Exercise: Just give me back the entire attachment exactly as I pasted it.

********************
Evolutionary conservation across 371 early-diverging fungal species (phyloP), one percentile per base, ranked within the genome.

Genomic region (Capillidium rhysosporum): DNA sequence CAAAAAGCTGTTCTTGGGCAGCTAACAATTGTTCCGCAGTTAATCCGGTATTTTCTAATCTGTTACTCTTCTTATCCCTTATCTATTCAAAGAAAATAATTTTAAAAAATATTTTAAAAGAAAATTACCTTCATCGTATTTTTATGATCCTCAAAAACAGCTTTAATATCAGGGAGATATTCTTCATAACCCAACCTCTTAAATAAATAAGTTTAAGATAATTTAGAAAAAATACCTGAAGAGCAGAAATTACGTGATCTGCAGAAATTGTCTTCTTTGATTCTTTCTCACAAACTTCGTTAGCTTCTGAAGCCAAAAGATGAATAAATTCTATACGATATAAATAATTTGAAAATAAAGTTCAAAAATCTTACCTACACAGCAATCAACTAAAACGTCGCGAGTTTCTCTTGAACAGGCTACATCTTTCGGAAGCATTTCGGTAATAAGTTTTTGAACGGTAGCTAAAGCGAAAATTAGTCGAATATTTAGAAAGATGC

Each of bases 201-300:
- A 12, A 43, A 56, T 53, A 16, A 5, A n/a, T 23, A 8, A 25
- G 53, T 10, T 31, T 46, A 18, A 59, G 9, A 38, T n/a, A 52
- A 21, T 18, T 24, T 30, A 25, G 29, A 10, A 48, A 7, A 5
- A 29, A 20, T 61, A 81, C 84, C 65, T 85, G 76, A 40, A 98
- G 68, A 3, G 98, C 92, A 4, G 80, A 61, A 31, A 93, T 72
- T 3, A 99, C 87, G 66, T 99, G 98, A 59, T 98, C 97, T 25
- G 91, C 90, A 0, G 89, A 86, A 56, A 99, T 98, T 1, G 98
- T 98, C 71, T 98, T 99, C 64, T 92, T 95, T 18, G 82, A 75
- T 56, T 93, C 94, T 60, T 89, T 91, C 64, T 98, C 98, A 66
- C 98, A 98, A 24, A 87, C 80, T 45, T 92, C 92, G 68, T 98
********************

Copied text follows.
Evolutionary conservation across 371 early-diverging fungal species (phyloP), one percentile per base, ranked within the genome.

Genomic region (Capillidium rhysosporum): DNA sequence CAAAAAGCTGTTCTTGGGCAGCTAACAATTGTTCCGCAGTTAATCCGGTATTTTCTAATCTGTTACTCTTCTTATCCCTTATCTATTCAAAGAAAATAATTTTAAAAAATATTTTAAAAGAAAATTACCTTCATCGTATTTTTATGATCCTCAAAAACAGCTTTAATATCAGGGAGATATTCTTCATAACCCAACCTCTTAAATAAATAAGTTTAAGATAATTTAGAAAAAATACCTGAAGAGCAGAAATTACGTGATCTGCAGAAATTGTCTTCTTTGATTCTTTCTCACAAACTTCGTTAGCTTCTGAAGCCAAAAGATGAATAAATTCTATACGATATAAATAATTTGAAAATAAAGTTCAAAAATCTTACCTACACAGCAATCAACTAAAACGTCGCGAGTTTCTCTTGAACAGGCTACATCTTTCGGAAGCATTTCGGTAATAAGTTTTTGAACGGTAGCTAAAGCGAAAATTAGTCGAATATTTAGAAAGATGC

Each of bases 201-300:
- A 12, A 43, A 56, T 53, A 16, A 5, A n/a, T 23, A 8, A 25
- G 53, T 10, T 31, T 46, A 18, A 59, G 9, A 38, T n/a, A 52
- A 21, T 18, T 24, T 30, A 25, G 29, A 10, A 48, A 7, A 5
- A 29, A 20, T 61, A 81, C 84, C 65, T 85, G 76, A 40, A 98
- G 68, A 3, G 98, C 92, A 4, G 80, A 61, A 31, A 93, T 72
- T 3, A 99, C 87, G 66, T 99, G 98, A 59, T 98, C 97, T 25
- G 91, C 90, A 0, G 89, A 86, A 56, A 99, T 98, T 1, G 98
- T 98, C 71, T 98, T 99, C 64, T 92, T 95, T 18, G 82, A 75
- T 56, T 93, C 94, T 60, T 89, T 91, C 64, T 98, C 98, A 66
- C 98, A 98, A 24, A 87, C 80, T 45, T 92, C 92, G 68, T 98